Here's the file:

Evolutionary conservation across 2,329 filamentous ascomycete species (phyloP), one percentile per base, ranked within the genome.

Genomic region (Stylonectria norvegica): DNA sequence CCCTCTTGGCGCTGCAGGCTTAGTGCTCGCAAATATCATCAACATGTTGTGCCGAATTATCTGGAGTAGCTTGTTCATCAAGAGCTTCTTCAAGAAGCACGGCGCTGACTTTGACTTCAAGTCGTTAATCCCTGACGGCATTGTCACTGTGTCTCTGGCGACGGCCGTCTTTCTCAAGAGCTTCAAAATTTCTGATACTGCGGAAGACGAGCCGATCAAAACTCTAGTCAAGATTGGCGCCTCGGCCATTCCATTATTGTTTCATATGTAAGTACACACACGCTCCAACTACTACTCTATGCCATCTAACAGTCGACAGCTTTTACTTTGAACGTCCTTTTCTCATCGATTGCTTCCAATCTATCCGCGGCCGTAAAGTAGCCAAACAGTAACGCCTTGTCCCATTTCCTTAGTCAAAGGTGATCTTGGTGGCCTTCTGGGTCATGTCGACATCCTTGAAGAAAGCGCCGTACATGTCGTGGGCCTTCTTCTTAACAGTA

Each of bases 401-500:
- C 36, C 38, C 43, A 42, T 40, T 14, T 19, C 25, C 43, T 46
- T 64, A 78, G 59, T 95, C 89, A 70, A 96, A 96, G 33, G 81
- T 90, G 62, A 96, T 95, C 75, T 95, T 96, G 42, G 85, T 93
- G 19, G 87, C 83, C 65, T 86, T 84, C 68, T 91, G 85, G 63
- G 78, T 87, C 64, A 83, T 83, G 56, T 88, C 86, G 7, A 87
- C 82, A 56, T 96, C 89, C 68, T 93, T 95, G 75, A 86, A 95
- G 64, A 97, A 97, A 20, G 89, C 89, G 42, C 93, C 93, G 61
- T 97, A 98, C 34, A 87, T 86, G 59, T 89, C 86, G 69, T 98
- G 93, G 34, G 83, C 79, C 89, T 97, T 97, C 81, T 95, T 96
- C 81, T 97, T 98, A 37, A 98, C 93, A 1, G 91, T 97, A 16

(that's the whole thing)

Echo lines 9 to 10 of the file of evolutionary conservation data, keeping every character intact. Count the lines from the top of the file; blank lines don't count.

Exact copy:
- C 82, A 56, T 96, C 89, C 68, T 93, T 95, G 75, A 86, A 95
- G 64, A 97, A 97, A 20, G 89, C 89, G 42, C 93, C 93, G 61